Major Energy Companies Join Forces to Battle Methane Emissions, Launching Project Falcon with Scientific Aviation
Scientific Aviation today announced the launch of Project Falcon, a 6-month joint industry partner study that aims to determine the best way to deploy continuous methane monitoring technology that will allow energy companies to find, detect, and repair methane leaks faster.
Chevron, ConocoPhillips, Devon Energy, ExxonMobil, Pioneer Natural Resources, Shell and TRP Energy will test Scientific Aviation's SOOFIE (Systematic Observations of Facility Intermittent Emissions) system, an affordable ground-based technology that measures methane emissions 24 hours a day, in real-world environments, and immediately alerts operators about issues. The tests will be conducted in Colorado, New Mexico and Texas starting in March 2021. The data and results will be made available to the industry, regulators and the public through publication in a peer-reviewed journal.
"As the scientific community, the United Nations, and countless others have issued dire warnings about the impact of greenhouse gases on earth's environment, the fight to combat this problem will take energy and technology companies working together to accelerate change," said Dr. Stephen Conley, President of Scientific Aviation. "These companies have determined that doing all they can to protect the environment requires collaboration. We are excited to see how much can be done when the energy industry joins together to tackle a problem as important as protecting the environment."
The foundation of Project Falcon is Scientific Aviation's SOOFIE system: a self-contained leak detection system in which each sensor contains its own solar panel, battery, cellular or WiFi connectivity, and the ability to take five methane measurements per second. SOOFIE also captures atmospheric conditions that are essential to the calculation of actual emission rates, rather than measuring concentration levels which can be susceptible to producing many false alarms. SOOFIE is also able to measure other gases, such as H2S, NO and NO2.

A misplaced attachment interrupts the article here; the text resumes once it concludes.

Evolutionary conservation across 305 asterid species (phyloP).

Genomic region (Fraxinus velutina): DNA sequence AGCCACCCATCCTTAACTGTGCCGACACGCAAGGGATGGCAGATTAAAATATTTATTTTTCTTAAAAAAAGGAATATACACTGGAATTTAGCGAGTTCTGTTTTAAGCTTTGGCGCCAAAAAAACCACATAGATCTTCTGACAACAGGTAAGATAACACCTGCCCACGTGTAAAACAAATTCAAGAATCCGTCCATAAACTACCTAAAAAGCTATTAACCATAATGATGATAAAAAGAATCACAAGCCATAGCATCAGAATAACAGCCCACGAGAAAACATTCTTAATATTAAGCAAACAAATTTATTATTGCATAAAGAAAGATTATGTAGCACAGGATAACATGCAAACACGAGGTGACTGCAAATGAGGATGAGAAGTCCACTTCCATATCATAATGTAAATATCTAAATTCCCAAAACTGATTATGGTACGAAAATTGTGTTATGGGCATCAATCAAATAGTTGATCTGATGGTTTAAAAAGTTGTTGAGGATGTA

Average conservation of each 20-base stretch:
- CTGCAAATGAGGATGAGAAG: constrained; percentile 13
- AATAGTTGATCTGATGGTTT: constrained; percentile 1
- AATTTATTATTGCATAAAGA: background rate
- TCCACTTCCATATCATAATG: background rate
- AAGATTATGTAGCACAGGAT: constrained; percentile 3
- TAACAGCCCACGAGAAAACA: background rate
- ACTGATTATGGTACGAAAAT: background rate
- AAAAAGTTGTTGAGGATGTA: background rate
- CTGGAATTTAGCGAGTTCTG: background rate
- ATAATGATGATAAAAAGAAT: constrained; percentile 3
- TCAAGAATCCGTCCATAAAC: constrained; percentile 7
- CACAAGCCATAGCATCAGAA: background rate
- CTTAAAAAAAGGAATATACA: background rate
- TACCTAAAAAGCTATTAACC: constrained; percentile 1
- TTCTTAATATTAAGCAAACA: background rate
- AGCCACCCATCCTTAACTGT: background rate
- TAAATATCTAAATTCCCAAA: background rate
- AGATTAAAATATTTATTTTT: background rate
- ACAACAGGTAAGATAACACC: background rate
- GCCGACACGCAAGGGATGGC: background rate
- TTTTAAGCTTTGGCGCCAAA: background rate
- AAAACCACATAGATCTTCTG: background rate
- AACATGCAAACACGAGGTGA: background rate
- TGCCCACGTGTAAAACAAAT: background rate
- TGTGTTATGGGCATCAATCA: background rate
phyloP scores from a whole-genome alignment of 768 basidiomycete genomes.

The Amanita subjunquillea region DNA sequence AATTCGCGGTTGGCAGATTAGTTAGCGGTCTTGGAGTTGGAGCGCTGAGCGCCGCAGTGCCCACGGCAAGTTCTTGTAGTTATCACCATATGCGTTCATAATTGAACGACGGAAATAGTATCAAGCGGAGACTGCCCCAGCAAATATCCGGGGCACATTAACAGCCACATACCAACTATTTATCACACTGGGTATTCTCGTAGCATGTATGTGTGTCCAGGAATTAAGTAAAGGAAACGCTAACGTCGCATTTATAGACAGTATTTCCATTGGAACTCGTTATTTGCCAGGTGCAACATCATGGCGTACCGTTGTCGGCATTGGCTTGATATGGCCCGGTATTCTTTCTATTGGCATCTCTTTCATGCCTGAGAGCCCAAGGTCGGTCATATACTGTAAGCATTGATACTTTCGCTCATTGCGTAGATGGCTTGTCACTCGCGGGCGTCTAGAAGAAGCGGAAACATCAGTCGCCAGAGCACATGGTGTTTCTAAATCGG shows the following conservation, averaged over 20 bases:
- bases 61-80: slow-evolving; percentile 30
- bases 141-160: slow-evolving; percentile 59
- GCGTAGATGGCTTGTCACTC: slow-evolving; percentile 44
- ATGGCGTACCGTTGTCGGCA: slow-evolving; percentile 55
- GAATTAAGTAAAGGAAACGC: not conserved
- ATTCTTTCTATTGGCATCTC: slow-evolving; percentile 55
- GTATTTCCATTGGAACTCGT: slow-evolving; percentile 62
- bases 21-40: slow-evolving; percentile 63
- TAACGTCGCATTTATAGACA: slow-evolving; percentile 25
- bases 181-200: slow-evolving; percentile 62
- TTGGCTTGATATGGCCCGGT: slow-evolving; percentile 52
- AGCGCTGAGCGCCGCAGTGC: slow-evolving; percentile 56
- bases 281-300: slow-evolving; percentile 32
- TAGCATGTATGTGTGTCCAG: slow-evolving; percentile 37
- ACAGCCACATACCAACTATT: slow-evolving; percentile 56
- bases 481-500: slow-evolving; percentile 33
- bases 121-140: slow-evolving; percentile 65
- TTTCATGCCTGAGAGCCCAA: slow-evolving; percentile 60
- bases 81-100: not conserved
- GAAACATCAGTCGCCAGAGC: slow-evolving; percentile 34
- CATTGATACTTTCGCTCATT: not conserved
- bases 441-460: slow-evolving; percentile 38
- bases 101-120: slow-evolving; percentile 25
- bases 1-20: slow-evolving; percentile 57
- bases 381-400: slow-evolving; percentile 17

"Methane emissions detection and reduction should be a shared goal that industry works proactively and collaboratively to achieve, which is why we are proud to support efforts like Project Falcon," said Vanessa Ryan, manager of carbon reduction. "At Chevron we believe the future of energy is lower carbon, and we are actively addressing the reduction of methane emissions by using data, technology and innovation to prioritize the most efficient detection and reduction strategies."
ConocoPhillips has long been committed to reducing emissions from its facilities, including the development of new technologies designed to better detect where the sources of these emissions are and allowing them to prioritize their resources to address larger leaks faster.
"To battle fugitive methane emissions from our facilities more effectively, we knew we had to employ the latest technologies and use the best tools available to us," said Khalid Soofi, Geoscience Fellow at ConocoPhillips. "We needed a way to reliably monitor our facilities more effectively, including facilities that aren't regularly staffed and are often very remote."
Mike Smith, EHS Advisor for Devon Energy, said "At Devon, we continuously search for innovative ways to help us further reduce our emissions footprint. This program is another way not only to help us more precisely understand, measure, and quantify our emissions, but also to enhance our capacity to rapidly identify and reduce leaks. We are excited to participate in this important initiative that we think will benefit the broader energy industry."
"ExxonMobil is field-testing multiple technologies to detect and speed repair of methane leaks in the Permian Basin and will begin testing the SOOFIE system as part of Project Falcon" said Bart Cahir, senior vice president of unconventional at ExxonMobil. "This is the latest example of how ExxonMobil is applying scientific rigor and taking meaningful steps to find commercially scalable and affordable solutions that help all operators improve safety and environmental performance."